Fatih Akin captures the NSU murders of 2004 in Cologne, with Diane Kruger playing the lead as a woman who lost her husband and son at the hands of Neo-Nazis
“Hey”, Katja (Diane Kruger) screams to a woman who is leaning her bike against a street lamp. “You need to lock your bike, otherwise somebody will steal it”. The woman (Hanna Hilsdorf) turns around and answers, “I’ll be back in a minute. It will be fine” and disappears into a shop. Katja doesn’t know that this is the woman who is about to kill her family.
Fatih Akin makes the NSU murders of 2004 a subject of discussion and rewrites the story while stressing the personal fight of a woman after the loss of her family. Instead of showing the political, forensic background of the assassination of 2004, he tells the story of the sorrow and revenge of Katja Sekerci when the justice system is not able to sentence the offenders despite hard evidence in favour of their punishment.
Nuri Sekerci is the husband of Katja Sekerci and the father of their little son Rocco. Serkeci is a Turkish immigrant with a criminal record. Due to drug dealing and bodily harm he served a long time in prison. After prison, he opened his own translation and accountancy firm. Then, a bomb, filled with nails is placed in front of Nuri Sekerci’s office by a young white woman. Katja Sekerci speaks to the woman right before the explosion. After the assassination, Katja feels certain that the perpetrators were Neo-Nazis and does everything conceivable to help the police to find them. But the detective superintendent seeks the perpetrator in Nuri Sekerci’s immediate milieu, ignoring Katja’s suspicions and leading the investigation in the completely wrong direction.
Akin, who is also a son of Turkish immigrants, transfers important facts from the real events into Aus dem Nichts. From 2000 to 2004 nine foreigners were killed by an extreme right-wing terrorist group. The NSU assassinations in Cologne happened on the 9th June 2004 in the Mühlheimer Keupstraße which is the centre of Turkish business life. A bike containing a bomb filled with nails completely destroyed a hair salon. The effects of the attack were huge, many other shops and cars were damaged badly and 22 people were injured. Before the police admitted that the crime may have had a Nazi background and were able to find the real perpetrators, they excluded the possibility of the involvement of National Socialist groups absolutely, just as Akin shows in the film. But Akin also chooses to present some aspects differently. The perpetrators in the film are found within a few months through a photofit and helpful hints given by the family of one of the perpetrators. This is a huge contrast to what really happened. In fact, it took seven years to link the assault to the Nationalsozialistischer Untergrund.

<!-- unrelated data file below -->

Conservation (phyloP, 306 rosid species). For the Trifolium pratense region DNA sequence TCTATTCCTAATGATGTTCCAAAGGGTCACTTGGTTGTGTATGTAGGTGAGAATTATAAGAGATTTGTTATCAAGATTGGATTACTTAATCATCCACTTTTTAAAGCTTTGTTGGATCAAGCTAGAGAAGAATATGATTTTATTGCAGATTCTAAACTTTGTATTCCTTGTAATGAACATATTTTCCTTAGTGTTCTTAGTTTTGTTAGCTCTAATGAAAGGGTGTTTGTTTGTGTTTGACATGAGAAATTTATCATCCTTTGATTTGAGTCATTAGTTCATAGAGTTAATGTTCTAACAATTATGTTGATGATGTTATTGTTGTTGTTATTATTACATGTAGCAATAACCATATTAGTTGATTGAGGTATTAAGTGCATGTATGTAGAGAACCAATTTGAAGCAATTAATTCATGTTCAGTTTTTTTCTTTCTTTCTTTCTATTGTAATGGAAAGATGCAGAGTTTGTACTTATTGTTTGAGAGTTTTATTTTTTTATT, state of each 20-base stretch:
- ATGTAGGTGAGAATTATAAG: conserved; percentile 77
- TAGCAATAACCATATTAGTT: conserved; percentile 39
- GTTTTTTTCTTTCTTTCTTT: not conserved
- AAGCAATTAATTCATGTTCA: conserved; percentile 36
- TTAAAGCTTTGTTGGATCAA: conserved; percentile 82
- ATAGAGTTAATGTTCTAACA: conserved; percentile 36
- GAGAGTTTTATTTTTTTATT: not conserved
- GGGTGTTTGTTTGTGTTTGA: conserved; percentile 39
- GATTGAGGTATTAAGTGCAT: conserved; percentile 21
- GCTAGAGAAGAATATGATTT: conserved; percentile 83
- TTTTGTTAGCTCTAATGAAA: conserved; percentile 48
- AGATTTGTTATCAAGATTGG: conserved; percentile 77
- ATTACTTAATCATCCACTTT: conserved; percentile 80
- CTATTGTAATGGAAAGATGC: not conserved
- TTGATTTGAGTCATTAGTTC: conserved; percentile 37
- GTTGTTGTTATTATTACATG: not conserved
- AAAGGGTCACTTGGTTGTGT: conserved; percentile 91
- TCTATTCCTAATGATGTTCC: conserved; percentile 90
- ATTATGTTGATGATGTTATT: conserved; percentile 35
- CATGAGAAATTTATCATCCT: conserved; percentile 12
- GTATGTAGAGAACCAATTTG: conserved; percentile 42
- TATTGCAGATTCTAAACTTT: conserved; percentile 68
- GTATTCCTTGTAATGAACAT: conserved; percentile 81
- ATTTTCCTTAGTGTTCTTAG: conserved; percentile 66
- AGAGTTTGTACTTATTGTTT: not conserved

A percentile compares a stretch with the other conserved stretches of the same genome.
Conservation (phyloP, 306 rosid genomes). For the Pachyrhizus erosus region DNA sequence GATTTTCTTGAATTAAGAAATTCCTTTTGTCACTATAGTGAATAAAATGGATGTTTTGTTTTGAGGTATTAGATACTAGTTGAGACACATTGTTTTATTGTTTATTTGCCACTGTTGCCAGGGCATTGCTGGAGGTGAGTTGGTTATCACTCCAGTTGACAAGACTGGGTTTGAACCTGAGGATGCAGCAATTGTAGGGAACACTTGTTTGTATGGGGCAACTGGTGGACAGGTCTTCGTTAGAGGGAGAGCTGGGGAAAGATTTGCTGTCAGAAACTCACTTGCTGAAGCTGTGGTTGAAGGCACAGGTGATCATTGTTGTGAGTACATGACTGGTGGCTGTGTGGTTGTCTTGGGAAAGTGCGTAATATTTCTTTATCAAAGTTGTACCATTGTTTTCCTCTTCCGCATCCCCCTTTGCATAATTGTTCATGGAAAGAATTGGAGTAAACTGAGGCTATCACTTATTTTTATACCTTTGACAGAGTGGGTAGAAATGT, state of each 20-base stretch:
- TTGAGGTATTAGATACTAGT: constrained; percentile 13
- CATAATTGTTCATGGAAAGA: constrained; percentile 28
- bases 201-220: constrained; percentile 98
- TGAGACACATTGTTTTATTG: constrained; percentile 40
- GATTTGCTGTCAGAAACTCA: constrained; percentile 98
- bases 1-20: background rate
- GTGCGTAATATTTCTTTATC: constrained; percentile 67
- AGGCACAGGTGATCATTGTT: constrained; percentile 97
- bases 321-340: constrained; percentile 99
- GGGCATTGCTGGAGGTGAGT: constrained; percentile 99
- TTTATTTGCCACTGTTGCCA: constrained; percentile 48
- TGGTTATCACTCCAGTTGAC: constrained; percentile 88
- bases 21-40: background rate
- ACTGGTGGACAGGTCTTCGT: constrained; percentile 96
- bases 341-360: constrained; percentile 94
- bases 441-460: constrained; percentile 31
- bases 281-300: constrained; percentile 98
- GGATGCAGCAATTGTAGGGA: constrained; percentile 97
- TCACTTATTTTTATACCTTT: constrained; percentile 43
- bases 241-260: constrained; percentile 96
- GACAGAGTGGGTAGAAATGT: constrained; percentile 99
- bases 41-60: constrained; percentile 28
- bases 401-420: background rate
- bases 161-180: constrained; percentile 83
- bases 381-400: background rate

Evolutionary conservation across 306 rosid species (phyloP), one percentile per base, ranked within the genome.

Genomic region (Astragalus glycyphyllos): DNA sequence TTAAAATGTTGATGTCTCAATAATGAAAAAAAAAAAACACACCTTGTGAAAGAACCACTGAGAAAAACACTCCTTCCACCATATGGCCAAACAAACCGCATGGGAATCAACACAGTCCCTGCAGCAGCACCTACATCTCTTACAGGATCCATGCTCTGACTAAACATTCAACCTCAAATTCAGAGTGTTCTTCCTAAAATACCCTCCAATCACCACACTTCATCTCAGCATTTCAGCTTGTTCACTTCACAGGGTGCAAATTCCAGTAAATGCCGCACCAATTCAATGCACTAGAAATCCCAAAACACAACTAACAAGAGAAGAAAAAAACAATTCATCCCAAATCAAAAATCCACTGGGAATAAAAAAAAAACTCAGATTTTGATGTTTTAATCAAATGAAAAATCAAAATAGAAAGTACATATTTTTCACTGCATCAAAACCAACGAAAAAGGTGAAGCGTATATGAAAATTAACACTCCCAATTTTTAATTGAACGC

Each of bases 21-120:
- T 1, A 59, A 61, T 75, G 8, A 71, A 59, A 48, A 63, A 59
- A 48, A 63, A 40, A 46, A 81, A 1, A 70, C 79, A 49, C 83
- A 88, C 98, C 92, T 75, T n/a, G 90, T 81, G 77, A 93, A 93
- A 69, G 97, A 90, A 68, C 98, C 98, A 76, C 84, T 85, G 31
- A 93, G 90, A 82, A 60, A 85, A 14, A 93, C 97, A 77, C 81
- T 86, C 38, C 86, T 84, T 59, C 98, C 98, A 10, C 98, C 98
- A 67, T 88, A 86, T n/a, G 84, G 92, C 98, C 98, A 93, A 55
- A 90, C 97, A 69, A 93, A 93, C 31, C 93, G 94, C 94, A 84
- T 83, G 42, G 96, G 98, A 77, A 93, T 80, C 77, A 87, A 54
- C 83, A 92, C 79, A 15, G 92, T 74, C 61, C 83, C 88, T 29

Akin depicts the assaults from the perspective of the victim rather than stressing the motives of the assassins. Diane Kruger is a convincing lead who displays an enormous variety of emotions. She offers new facial facets; she takes us through a whole universe of feelings which she acts in such a convincing way that one can really feel the pain the character is going through. Kruger’s emotions vary from horror and fright to emotional numbing and fossilization. The pictures are colorless and monotonous, only grey, blue and brown. Akin creates an atmosphere of oppression and silence through images which are deeply touching.
But as affecting as these scenes are, Akin leaves important details out. Even though we see lots of emotions and the struggle of the victim, he does not stress the mistakes and failures of the German justice system in 2004. This leads to him shortening the story radically and defusing the situation way too early.
Diane Kruger won an award for best female actor at the film festival in Cannes. If you want to see her at her best, make sure to see the film. But if you want to see a film which gives you all the important background information about the assassination of 2004, you might not be satisfied with the story line.